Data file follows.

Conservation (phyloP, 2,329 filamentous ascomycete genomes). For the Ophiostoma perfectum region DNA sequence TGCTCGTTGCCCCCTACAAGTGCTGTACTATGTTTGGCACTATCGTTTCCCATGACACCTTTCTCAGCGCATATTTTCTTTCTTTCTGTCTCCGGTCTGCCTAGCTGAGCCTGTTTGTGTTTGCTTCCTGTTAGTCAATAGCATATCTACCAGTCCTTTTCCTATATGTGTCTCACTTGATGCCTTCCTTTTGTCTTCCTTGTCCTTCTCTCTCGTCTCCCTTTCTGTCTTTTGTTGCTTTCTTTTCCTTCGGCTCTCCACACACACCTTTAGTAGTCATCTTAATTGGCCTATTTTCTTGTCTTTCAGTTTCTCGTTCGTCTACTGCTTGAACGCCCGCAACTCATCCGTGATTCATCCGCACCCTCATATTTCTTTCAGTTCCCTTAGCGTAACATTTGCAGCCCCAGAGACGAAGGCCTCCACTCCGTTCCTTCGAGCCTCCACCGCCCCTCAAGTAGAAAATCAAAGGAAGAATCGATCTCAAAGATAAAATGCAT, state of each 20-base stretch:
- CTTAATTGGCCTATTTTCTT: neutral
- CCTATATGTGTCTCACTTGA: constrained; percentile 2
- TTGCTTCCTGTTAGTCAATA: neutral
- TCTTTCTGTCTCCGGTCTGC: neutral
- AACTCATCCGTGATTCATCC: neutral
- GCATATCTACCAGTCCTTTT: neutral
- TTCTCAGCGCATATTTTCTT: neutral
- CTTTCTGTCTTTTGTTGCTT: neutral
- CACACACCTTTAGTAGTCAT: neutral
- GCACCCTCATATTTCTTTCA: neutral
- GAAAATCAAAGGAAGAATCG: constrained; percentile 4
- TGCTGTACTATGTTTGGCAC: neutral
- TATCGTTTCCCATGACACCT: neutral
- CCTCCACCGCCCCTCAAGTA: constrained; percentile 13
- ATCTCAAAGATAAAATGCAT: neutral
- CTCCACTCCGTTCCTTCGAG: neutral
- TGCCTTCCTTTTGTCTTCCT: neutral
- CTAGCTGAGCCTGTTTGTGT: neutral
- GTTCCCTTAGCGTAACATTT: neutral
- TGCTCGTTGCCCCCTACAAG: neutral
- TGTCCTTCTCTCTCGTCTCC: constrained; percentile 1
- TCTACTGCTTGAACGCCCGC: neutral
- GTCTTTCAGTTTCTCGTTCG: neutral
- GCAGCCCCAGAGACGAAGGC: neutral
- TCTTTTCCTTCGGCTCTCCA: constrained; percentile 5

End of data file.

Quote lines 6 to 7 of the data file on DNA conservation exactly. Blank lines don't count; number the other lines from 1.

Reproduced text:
- AACTCATCCGTGATTCATCC: neutral
- GCATATCTACCAGTCCTTTT: neutral